(704d) Composite up Converting Phosphor Nanoparticles for Photodynamic Therapy and Imaging

Prud'homme, R. K., Princeton University
Budijono, S. J., Princeton University
Ju, Y., Princeton University
Shan, J., Princeton University
Austin, R., Princeton University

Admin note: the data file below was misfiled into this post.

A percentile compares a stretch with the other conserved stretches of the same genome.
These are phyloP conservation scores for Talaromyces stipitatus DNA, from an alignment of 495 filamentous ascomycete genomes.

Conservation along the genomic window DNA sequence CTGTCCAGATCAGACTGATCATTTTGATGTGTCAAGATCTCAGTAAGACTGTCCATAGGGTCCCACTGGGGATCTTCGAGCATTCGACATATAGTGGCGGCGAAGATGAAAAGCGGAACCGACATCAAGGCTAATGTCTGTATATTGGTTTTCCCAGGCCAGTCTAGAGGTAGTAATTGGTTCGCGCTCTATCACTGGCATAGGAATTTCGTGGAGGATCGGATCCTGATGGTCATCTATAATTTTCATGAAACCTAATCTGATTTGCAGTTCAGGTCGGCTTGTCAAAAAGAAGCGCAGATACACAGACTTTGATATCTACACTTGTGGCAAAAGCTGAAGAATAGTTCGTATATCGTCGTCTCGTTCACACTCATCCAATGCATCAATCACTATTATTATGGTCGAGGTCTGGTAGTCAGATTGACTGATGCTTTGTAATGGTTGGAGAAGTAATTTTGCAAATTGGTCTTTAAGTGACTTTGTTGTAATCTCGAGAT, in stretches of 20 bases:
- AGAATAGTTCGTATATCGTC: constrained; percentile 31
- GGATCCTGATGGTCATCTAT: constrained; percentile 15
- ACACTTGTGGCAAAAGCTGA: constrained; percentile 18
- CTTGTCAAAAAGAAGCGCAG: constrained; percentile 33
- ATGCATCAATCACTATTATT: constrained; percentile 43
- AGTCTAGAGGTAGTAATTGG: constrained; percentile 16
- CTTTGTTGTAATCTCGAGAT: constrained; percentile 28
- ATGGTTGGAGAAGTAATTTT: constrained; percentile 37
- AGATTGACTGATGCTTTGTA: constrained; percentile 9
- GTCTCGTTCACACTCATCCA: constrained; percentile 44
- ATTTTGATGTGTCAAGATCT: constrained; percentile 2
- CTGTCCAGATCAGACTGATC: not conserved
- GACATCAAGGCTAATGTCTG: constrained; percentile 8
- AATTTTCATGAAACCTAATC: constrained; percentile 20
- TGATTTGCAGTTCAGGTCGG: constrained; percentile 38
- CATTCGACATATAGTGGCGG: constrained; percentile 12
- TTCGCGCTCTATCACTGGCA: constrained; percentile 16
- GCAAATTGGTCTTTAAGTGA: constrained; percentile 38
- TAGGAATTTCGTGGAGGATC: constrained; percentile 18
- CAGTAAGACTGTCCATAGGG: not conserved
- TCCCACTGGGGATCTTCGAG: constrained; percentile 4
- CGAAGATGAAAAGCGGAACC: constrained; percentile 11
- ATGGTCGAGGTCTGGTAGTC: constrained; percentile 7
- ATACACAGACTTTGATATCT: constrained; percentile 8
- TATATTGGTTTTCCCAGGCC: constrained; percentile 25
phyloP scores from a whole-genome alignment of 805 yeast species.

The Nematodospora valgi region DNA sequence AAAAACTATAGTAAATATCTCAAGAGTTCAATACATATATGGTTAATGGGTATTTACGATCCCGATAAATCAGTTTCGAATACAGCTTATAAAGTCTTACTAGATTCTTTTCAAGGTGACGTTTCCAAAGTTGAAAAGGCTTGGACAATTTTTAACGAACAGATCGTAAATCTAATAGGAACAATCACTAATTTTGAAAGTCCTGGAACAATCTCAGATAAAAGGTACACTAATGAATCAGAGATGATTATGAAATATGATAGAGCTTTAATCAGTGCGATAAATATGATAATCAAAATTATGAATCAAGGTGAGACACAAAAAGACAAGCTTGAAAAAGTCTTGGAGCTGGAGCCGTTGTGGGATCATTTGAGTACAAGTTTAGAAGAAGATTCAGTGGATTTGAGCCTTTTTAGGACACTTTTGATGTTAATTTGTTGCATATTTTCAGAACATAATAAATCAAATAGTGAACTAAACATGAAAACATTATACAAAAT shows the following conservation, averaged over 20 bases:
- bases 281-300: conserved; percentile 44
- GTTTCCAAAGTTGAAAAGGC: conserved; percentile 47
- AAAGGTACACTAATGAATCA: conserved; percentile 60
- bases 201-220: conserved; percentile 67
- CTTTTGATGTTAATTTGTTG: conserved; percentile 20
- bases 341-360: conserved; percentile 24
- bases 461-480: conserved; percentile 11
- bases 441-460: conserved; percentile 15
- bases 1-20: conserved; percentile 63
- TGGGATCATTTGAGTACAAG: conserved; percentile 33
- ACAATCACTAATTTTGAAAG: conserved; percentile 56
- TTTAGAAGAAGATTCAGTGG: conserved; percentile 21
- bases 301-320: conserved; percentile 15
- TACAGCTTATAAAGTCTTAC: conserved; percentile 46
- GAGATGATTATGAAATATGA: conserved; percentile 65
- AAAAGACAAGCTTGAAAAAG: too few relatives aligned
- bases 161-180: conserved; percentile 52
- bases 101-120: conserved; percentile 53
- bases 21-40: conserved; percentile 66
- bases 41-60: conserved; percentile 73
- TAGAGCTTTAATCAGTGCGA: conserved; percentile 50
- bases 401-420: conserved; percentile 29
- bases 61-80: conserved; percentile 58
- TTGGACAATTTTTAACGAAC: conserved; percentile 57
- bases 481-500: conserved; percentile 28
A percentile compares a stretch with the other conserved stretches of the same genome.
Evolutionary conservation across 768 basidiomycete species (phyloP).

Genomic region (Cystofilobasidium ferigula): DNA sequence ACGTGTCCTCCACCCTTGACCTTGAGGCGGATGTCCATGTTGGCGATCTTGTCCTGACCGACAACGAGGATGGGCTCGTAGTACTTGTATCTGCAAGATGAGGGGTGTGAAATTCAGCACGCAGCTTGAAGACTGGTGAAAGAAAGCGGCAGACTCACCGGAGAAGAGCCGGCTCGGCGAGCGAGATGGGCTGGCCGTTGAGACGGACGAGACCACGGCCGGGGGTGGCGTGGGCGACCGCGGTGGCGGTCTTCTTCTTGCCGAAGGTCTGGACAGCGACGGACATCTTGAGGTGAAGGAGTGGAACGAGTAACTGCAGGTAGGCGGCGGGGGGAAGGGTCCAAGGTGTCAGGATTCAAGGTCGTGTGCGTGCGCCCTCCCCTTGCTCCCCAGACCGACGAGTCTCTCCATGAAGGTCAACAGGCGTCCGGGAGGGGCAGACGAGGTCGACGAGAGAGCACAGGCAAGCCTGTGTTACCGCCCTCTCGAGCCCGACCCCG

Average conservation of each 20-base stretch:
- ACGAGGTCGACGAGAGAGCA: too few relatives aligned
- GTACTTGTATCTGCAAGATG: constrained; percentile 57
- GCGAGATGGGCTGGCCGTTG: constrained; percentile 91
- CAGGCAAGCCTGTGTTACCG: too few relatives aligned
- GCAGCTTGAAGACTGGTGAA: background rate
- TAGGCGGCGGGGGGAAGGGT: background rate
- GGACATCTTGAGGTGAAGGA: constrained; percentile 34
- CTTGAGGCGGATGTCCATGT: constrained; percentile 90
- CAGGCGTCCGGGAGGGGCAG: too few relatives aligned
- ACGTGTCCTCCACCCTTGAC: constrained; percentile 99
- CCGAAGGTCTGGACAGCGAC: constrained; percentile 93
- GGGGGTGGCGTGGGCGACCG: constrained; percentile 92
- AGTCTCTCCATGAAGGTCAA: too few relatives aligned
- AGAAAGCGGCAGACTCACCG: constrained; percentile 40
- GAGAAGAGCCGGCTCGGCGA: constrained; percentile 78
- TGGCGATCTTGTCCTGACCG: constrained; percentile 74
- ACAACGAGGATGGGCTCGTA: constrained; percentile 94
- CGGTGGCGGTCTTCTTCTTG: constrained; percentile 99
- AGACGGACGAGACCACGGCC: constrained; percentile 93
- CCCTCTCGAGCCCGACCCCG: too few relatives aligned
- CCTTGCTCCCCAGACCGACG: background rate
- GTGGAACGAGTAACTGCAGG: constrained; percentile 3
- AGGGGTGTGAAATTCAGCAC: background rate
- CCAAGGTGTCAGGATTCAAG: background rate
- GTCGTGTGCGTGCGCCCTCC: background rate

Photodynamic therapy is an approved treatment for pulmonary and pleural mesothelial cancers. The therapy relies on cytotoxic singlet oxygen production due to excitation of a photosensitizer by a visible light. The current method has significant limitations firstly because many photosensitizers are hydrophobic and thus non-deliverable, the visible light used to excite these photosensitizers has a limited penetration distance in tissue and the mode of singlet oxygen delivery is not targeted specifically to cancer cells. We present a design of composite nanoparticles (CNPs) in which upconverting phosphors, a material capable of emitting visible light, are placed in close proximity to photosensitizer. The biocompatible, 140nm-phosphors, NaYF4:Yb3+,Er3+, produces green light upon excitation by infra red (980nm). The utilization of infra-red light in place of green laser light addresses penetration distance problem encountered in current PDT approach. The phosphors and the photosensitizer (meso-tetraphenyl porphine (mTPP)) are packaged in a single compartment using biocompatible, FDA-approved polymeric materials. Candidate block-copolymers include PEG-PCL (poly(ethylene glycol)-block-poly(caprolactone) and PEG-PLGA (poly(ethylene glycol)-block-poly(lactide-co-glycolide) acid). The CNPs are manufactured using Flash NanoPrecipitation technology which provides homogenous mixing, resulting in good control over nanoparticle size with high reproducibility. Our study suggests that PEG-PLGA provides better nanoparticle size control compared to PEG-PCL block-copolymers. The spherical composite nanoparticles of PEG-PLGA has a diameter of 200 nm while PEG-PCL 400 nm, both of which are stable in water. With a high ratio of photosensitizer to drug (1:3, by weight) in the composite, these CNPs are capable of producing cytotoxic singlet oxygen, as determined by ADPA tests. In vitro cell kill assays will be presented.